It’s not that your eyes aren’t mesmerizingly beautiful, because they certainly are. But that’s not what makes us gaze deeply into them. The truth is, when we look into your eyes, we learn a lot about you – not on an emotional level but for medical treatment purposes.

Allow us to explain. Your eyes tell a complex story, and it’s a story of your overall health. We can identify signs of heart disease, other chronic illnesses, psychological factors, and much more during a comprehensive eye examination.

Your Eyes Have a Lot to Say

Your eyes can show signs of several types of cardiovascular problems, diabetes, addiction, and more. The following five issues are only a handful of the conditions that our ophthalmologists and optometrists may recognize during an eye exam.

High Blood Pressure, Blocked Arteries, and Blood Clots

Eye doctors recognize high blood pressure based on the size of the retinal arteries in relation to the veins. High blood pressure can damage the main blood supply to the eyes, leading to bleeding in the eye, blurred vision, swelling, blood clots, damage to the nerve, and even loss of vision.

Eye care specialists may also be able to see a blood clot, fatty deposit, or other object lodged in a vein or artery. In some cases, blockages can lead to an “eye stroke,” more scientifically known as retinal artery occlusion.

Eye doctors recognize high blood pressure based on the size of the retinal arteries in relation to the veins.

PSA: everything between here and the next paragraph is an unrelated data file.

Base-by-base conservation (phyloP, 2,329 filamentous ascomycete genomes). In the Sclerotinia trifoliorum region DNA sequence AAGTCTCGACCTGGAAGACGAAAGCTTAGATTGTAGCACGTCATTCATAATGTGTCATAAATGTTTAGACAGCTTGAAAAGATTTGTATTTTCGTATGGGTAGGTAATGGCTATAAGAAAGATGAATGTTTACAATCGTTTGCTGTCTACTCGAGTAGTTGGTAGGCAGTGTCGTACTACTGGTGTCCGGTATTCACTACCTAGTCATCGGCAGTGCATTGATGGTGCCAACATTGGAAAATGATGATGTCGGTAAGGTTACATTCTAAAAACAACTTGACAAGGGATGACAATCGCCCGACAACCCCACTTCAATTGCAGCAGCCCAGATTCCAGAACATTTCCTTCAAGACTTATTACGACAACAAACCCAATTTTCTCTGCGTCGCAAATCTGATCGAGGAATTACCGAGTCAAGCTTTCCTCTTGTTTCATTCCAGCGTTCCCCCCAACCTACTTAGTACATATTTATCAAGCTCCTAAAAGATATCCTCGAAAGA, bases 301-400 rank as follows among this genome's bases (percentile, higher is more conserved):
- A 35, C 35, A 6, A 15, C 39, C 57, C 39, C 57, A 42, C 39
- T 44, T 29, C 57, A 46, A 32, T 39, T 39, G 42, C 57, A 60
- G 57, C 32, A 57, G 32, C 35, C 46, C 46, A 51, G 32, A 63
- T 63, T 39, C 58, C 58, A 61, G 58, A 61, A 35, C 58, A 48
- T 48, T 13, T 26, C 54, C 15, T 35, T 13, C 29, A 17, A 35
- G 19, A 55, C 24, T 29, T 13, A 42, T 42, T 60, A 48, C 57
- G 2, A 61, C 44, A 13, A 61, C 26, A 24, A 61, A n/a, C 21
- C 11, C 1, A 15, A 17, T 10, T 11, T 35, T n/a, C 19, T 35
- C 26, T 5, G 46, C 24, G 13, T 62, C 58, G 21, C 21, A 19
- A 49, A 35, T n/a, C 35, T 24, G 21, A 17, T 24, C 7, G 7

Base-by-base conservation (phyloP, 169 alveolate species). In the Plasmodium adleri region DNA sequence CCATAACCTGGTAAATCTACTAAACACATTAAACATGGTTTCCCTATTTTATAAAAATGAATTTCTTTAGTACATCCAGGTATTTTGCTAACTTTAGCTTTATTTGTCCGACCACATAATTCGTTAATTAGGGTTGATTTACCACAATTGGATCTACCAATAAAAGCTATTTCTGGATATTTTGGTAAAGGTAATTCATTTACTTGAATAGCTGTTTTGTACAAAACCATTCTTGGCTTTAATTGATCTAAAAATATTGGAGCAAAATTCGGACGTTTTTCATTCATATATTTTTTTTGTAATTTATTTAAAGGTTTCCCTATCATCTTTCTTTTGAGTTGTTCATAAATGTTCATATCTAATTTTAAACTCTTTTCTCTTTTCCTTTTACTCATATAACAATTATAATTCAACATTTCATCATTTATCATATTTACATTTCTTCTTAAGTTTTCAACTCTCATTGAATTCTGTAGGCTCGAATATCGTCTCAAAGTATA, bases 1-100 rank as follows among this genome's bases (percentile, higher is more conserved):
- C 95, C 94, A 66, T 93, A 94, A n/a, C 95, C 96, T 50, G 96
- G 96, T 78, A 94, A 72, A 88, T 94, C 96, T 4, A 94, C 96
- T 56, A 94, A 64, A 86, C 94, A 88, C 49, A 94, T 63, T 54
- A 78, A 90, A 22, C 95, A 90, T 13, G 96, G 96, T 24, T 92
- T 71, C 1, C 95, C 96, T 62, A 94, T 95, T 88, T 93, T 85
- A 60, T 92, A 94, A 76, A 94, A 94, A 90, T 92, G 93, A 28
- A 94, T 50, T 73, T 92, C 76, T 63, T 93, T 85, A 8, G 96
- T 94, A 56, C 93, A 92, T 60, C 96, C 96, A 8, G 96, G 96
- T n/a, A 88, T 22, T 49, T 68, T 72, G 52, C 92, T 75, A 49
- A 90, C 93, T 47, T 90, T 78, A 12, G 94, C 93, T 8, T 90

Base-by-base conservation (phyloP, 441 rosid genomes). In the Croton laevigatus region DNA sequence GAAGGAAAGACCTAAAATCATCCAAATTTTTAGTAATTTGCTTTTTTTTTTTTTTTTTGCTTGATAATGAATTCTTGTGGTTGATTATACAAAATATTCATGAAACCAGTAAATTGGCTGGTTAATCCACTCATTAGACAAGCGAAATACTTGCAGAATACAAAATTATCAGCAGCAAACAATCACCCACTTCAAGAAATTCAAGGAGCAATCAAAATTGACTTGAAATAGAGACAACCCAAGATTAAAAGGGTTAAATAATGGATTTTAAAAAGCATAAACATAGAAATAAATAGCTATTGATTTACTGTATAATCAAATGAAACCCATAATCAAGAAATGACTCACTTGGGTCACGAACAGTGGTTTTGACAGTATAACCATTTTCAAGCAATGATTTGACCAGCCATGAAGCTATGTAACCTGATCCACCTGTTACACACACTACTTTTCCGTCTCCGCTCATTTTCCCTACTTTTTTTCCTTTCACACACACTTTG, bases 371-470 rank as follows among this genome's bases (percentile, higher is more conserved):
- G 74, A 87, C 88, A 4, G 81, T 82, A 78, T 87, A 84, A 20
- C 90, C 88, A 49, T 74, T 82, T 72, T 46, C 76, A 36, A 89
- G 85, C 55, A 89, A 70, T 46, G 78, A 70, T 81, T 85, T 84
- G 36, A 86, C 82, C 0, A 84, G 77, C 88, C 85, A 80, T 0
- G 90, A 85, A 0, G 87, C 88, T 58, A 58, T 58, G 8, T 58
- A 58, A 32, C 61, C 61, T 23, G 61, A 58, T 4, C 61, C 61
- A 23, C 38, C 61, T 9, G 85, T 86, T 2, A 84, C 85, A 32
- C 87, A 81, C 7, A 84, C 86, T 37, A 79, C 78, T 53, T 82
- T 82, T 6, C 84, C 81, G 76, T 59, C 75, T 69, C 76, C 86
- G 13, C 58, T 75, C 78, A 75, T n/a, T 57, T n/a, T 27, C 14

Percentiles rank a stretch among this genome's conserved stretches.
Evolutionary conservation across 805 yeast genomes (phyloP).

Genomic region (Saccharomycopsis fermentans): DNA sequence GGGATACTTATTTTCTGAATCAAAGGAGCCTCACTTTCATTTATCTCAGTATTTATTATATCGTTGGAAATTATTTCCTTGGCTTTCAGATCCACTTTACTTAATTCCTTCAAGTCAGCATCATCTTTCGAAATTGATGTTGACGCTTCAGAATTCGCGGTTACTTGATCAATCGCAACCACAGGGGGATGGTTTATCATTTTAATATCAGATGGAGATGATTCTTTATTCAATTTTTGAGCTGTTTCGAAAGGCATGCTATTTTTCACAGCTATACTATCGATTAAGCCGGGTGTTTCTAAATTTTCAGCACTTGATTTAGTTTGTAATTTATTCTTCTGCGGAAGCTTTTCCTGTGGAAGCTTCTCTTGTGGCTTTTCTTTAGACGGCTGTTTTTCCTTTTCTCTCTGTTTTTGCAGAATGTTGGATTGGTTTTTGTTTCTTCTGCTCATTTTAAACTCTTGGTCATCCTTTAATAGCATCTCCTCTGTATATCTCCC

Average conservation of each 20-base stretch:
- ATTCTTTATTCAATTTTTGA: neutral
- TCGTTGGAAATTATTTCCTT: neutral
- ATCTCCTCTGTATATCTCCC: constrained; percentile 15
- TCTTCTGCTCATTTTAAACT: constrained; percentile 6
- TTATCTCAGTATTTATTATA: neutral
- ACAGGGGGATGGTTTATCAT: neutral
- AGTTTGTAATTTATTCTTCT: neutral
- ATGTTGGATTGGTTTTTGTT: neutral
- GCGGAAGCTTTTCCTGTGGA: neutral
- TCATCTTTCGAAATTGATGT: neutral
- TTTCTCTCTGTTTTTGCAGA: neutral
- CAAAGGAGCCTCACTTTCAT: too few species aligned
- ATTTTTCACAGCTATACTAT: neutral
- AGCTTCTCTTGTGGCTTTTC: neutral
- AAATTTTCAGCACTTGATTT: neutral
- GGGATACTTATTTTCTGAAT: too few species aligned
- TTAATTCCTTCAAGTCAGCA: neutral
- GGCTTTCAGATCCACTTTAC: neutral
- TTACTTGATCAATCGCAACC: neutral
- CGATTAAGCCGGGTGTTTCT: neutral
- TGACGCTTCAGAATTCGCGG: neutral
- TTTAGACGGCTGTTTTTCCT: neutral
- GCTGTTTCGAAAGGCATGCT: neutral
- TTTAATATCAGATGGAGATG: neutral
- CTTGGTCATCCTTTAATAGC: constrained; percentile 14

Eye doctors recognize high blood pressure based on the size of the retinal arteries in relation to the veins.

Diabetes

One of the most significant complications related to undiagnosed or uncontrolled diabetes is eye or vision damage. If your eye doctor recognizes this, it’s important to make an appointment with a primary physician or endocrinologist for further diagnosis and treatment.

Eye diseases related to diabetes include cataracts, glaucoma, and diabetic retinopathy, which is characterized by blurry vision, floating spots in your vision, and possibly blindness in severe cases.

Eye diseases related to diabetes include cataracts, glaucoma, and diabetic retinopathy,

Eye diseases related to diabetes include cataracts, glaucoma, and diabetic retinopathy.

High Cholesterol

Known as arcus senilis, a white or gray ring around your iris can be a relatively harmless, common sign of aging. If you have a family history of high cholesterol you are more likely to have arcus senilis.

However, this symptom in individuals younger than 45 has been correlated with high cholesterol levels. High levels of bad cholesterol can clog your arteries, leading to cardiovascular disease, heart attacks, or strokes.

Myasthenia Gravis

Myasthenia gravis is a rare, chronic autoimmune neuromuscular disorder characterized by fluctuating weakness of the voluntary muscle groups.

According to the Myasthenia Gravis Foundation of America, ocular myasthenia gravis is a form of MG in which the muscles that move the eyes and control the eyelids are weakened. Symptoms include double vision, drooping eyelids, and eye closure. In some cases, people with MG only have the eye-related problems, but the ocular symptoms are often the first signs of more generalized muscle weakness later on.

Next Steps

If your eye doctor has recognized issues that may be related to heart disease, diabetes, high blood pressure, or other concerns, make an appointment with a specialist who can further diagnose and treat the underlying condition. Doing so can help protect both your eyes and your body from further damage.

If you are concerned about the health of your eyes or are due for a comprehensive eye exam, make an appointment with one of our eye doctors in Lake Orion, Flint, Fenton, Grand Blanc, or Lapeer.

Schedule an appointment with an eye doctor at Michigan Eye Institute.